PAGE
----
Non-dopaminergic treatment of cognitive impairment and dementia in Parkinson's disease: A review

Iracema Leroi, Deborah Collins, Laura Marsh

Research output: Contribution to journalArticlepeer-review

Abstract

Objective: To review the clinical management of cognitive impairment and dementia related to Parkinson's disease (PD), with emphasis on pharmacologic intervention strategies such as cholinesterase inhibitors. Data sources: A MEDLINE, EMBASE, PsychINFO, and Cochrane Collaboration search of English language literature from 1970 to 2004 was performed to identify reviews, studies, case reports, and letters pertaining to the treatment of cognitive impairment in PD. The bibliographies of selected articles were reviewed for additional references. Study selection: Human studies or case reports in adults with PD describing the use of drug and other therapies for the treatment of cognitive impairment in PD. Data extraction: Studies were reviewed for study design, number of subjects, outcome measures, dosage, side-effects, particularly, worsening of PD motor symptoms. Conclusion: The strongest evidence for the pharmacological treatment of cognitive impairment and dementia in PD supports the use of cholinesterase inhibitors. Evidence for the efficacy and safety of other agents in PD dementia is either insufficient or inconclusive, but offers intriguing clues for potential future treatments. No reports from the Cochrane Collaboration were found.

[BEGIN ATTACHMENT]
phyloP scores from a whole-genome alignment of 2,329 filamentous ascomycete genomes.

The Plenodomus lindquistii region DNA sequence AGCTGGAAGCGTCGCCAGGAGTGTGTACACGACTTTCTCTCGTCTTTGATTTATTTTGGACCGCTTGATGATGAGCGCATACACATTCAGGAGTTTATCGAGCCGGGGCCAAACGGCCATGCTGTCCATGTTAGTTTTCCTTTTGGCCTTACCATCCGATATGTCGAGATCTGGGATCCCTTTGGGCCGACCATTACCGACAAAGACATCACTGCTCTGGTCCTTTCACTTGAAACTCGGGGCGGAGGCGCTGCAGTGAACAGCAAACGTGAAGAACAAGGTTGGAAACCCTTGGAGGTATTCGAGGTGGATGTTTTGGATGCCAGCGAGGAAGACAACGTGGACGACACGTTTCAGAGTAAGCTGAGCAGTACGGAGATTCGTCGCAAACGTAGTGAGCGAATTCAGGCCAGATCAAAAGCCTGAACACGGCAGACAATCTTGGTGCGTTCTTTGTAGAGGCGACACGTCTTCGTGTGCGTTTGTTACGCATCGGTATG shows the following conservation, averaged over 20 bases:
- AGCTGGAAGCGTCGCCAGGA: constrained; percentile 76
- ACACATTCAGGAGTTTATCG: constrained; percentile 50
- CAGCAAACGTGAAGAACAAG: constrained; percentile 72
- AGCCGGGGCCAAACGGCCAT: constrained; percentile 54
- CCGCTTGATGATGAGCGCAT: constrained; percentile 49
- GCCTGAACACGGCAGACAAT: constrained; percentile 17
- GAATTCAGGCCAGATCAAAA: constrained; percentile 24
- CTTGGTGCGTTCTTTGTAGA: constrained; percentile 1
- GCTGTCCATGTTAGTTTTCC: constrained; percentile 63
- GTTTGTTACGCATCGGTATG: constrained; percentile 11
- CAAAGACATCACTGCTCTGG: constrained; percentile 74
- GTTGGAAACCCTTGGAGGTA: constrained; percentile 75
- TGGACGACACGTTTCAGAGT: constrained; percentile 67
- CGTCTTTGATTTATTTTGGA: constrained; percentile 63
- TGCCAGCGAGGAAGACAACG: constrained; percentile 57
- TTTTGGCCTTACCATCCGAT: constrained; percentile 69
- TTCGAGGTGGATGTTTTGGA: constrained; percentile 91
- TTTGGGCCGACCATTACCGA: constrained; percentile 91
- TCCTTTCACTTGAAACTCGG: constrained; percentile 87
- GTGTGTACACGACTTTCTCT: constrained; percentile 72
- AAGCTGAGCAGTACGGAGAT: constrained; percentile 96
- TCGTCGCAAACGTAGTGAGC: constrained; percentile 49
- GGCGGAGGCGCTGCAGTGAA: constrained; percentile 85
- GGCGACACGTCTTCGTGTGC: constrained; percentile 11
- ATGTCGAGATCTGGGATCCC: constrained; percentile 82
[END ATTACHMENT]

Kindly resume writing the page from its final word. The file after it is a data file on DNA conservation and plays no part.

Original languageEnglish (US)
Pages (from-to)104-114
Number of pages11
JournalJournal of the Neurological Sciences
Volume248
Issue number1-2
DOIs
StatePublished - Oct 25 2006

Keywords

  • Atomoxetine
  • Cholinesterase inhibitors
  • Dementia
  • Executive dysfunction
  • Memantine
  • Parkinson's disease
  • Treatment

ASJC Scopus subject areas

  • Aging
  • Clinical Neurology
  • Surgery
  • Developmental Neuroscience
  • Neurology
  • Neuroscience(all)

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